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Numbers put to rest fears Albertans are buying up B.C.

Gary Lamphier , The Edmonton Journal,  May 30, 2006

West Coast developers regularly target Alberta real estate buyers through splashy newspaper and TV ads as well as glitzy brochures.

There's no mystery why. Thousands of Albertans dream of retiring one day to the mild climes of places like Victoria, Kelowna or Parksville. And with Alberta's economy booming, many have the bucks to do so.

In particular areas of B.C. -- notably the Okanagan, the Salmon Arm area near Shuswap Lake, and the Kootenays -- Alberta buyers exert a big influence on the local market. Many pay for their properties in cash.

But it's also clear that Albertans are not the primary drivers behind B.C.'s lofty real estate prices -- despite recent headlines to the contrary.

Based on data compiled by Landcor, a B.C. real estate research firm, Albertans accounted for just 2.4 per cent of the $48.5-billion worth of residential real estate sold in B.C. last year, and just 2.6 per cent of the total number of units sold.

The biggest buyers by far? B.C. residents themselves. They accounted for $45.8 billion or 94.4 per cent of all residential real estate purchases in B.C. last year, says Landcor president Rudy Nielsen, who also operates NIHO Land and Cattle Co., a New Westminster, B.C.-based real estate firm.

"We broke it down into four categories, including detached homes, condos, vacant -- meaning vacant residential land, not ranches or industrial -- and 'other', which is townhouses, stuff like that," says Nielsen.

"Those four (categories) combined came to 166,254 units sold last year, for a total amount of $48,529,940 in sales. And out of that, Washington (accounted for) 352 units or $146 million; Ontario was 821 units, for $294 million; and California was 624 units, for $239 million."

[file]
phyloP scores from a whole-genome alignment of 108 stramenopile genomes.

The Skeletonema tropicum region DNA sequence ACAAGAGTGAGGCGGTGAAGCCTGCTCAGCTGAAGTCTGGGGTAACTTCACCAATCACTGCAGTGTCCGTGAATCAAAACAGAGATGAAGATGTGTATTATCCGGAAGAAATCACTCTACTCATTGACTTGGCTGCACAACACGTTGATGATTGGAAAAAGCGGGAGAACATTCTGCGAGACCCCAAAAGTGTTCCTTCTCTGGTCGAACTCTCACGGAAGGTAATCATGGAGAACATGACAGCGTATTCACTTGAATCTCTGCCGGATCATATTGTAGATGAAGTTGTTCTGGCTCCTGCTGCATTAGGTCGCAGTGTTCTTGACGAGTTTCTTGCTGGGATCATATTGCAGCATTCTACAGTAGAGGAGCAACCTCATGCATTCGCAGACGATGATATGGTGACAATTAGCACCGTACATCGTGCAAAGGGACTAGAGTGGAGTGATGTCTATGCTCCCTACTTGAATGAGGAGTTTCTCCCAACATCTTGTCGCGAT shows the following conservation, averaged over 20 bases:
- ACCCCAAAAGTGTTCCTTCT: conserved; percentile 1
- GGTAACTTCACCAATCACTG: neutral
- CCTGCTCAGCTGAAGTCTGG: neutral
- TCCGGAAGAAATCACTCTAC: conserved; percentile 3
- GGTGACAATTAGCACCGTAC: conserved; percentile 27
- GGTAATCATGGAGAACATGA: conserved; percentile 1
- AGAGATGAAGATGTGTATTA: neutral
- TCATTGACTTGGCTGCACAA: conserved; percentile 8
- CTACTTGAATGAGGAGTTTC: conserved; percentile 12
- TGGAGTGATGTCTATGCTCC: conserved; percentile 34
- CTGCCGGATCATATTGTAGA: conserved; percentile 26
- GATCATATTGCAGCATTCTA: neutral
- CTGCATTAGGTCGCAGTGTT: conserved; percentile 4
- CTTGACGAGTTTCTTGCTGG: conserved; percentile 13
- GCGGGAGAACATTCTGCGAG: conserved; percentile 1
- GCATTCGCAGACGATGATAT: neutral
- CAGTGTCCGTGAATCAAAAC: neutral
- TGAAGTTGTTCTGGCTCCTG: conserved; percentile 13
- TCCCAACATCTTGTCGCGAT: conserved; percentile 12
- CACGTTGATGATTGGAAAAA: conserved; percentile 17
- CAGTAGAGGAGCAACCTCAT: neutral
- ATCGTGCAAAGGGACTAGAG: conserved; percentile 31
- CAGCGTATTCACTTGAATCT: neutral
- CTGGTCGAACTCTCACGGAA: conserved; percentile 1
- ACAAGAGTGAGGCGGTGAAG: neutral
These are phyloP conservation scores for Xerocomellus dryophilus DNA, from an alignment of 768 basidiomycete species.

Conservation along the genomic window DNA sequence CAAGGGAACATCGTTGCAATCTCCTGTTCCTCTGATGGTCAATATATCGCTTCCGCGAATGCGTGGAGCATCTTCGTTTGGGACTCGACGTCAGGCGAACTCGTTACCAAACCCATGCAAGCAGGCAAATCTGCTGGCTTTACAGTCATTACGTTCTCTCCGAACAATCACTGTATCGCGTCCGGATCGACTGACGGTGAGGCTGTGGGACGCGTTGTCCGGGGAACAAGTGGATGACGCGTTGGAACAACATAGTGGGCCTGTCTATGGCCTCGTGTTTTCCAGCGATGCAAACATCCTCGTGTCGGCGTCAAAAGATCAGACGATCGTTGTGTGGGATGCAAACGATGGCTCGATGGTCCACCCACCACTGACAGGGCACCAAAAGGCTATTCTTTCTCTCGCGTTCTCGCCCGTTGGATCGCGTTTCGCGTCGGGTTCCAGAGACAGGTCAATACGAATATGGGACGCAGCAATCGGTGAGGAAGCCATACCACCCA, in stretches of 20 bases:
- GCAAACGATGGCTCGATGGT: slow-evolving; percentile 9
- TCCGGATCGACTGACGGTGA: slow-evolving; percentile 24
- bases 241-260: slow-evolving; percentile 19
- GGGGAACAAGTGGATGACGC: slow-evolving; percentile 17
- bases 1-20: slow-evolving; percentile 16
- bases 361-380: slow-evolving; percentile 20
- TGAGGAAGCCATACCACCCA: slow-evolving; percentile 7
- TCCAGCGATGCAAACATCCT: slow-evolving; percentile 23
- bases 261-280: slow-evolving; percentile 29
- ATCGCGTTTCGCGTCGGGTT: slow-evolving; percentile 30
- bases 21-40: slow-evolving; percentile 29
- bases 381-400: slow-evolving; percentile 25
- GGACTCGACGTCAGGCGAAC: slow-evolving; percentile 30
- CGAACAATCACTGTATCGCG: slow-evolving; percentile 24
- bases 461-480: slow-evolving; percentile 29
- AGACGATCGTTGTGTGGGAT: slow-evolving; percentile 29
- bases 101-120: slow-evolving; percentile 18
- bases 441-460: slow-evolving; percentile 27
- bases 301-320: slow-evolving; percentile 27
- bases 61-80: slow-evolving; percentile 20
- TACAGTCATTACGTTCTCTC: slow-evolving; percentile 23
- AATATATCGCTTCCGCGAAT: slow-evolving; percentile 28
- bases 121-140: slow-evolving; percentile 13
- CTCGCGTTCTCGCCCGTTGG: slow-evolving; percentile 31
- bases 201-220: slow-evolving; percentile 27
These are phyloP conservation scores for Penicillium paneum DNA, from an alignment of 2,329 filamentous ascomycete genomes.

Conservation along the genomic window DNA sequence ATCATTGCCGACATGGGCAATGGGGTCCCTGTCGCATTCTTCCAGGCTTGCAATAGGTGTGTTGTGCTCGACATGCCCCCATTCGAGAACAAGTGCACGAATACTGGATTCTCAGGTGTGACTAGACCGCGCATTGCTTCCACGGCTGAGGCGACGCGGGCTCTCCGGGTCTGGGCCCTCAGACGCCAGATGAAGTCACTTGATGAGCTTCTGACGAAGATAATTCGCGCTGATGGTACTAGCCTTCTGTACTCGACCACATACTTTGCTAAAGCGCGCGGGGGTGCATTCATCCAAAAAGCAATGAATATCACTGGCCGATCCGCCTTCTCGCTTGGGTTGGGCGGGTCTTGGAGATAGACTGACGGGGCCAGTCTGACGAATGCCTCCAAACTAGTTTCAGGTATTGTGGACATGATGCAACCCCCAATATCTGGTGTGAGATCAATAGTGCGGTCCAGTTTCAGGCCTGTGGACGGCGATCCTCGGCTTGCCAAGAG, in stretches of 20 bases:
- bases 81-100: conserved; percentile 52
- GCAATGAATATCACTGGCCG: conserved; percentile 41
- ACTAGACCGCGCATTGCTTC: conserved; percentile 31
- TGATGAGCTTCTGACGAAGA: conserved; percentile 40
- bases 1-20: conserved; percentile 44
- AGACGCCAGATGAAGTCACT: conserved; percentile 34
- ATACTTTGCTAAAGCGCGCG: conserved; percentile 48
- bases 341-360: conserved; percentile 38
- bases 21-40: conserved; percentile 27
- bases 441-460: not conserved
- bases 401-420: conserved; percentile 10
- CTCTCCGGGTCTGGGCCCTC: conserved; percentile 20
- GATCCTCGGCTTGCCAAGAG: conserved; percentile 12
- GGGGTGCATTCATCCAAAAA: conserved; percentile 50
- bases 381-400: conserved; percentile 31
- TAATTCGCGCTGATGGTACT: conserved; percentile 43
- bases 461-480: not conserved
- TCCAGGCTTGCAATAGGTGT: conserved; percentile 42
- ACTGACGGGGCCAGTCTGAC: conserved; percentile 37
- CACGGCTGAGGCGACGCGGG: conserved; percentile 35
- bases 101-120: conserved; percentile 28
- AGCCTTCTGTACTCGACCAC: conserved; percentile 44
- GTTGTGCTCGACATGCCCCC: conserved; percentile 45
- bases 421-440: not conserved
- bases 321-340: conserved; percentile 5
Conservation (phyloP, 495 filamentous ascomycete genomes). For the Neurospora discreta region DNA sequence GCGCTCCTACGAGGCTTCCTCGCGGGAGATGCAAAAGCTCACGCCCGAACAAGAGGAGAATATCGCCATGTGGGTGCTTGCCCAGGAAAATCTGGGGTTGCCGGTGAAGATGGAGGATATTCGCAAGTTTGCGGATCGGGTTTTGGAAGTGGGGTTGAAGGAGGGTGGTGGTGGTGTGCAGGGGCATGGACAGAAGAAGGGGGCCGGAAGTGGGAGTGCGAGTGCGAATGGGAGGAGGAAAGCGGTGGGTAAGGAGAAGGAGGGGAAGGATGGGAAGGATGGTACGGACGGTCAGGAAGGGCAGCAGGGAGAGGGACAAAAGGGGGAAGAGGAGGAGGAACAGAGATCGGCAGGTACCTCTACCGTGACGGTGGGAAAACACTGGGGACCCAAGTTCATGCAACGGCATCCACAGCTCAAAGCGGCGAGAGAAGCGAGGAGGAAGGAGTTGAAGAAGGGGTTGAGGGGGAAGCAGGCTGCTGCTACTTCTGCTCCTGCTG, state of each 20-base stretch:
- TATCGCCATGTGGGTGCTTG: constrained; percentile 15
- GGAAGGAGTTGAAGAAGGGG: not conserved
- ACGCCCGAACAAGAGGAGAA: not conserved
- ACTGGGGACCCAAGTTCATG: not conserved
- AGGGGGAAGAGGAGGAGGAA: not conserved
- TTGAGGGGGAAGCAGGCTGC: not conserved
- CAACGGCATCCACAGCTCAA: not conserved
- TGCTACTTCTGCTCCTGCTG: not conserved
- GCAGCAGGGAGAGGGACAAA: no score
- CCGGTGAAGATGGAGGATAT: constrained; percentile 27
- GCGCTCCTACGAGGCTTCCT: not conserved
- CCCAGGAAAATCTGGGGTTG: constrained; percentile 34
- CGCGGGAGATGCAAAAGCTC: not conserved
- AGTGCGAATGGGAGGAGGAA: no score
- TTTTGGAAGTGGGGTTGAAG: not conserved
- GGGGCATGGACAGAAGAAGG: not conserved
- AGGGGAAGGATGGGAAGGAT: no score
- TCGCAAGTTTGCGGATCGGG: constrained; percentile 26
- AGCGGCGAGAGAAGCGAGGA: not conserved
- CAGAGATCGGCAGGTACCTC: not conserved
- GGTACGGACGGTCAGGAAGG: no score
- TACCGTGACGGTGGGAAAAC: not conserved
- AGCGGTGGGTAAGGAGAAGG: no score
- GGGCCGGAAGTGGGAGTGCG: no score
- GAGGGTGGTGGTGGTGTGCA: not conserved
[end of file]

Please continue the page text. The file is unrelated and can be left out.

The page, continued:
And what about Alberta? "Alberta came in with 4,320 units for a total of $1.156 billion," says Nielsen. "So Albertans are the biggest buyers -- other than British Columbians themselves -- of land in B.C."

Still, Alberta's relatively modest contribution to B.C.'s real estate boom wouldn't seem to square with recent press coverage in Vancouver, where a Vancouver Sun story suggested Albertans are driving up B.C.'s real estate prices.

"Albertans love British Columbia's waterfront cabins, ski chalets and resort condominiums. And with oil wealth filling their coffers, our neighbours went on a real estate shopping spree in 2005," the Sun reported. Although the Sun piece noted that Albertans bought more B.C. real estate than Ontario, California and Washington state combined in 2005, it failed to mention that Alberta's slice of the overall pie is still small.

Nielsen says he's not surprised that B.C. residents still account for the lion's share of all the real estate buying activity in B.C. "In all my speeches for years I've been saying the biggest buyers of recreational and small-town properties (in B.C.) are people from the Lower Mainland," he says.

"And that applies to (purchases of) Lower Mainland properties as well."

So why is there such persistent talk on the West Coast that out-of-province buyers are pushing up B.C.'s real estate prices?

"I guess it's (just) people talking and saying Americans are buying up the province and Albertans are buying up the province," says Nielsen.

"I think it's more that the local people get excited and they start buying.

"I think that's really what's happening. So it (foreign buying) is not as serious as everybody thinks it is."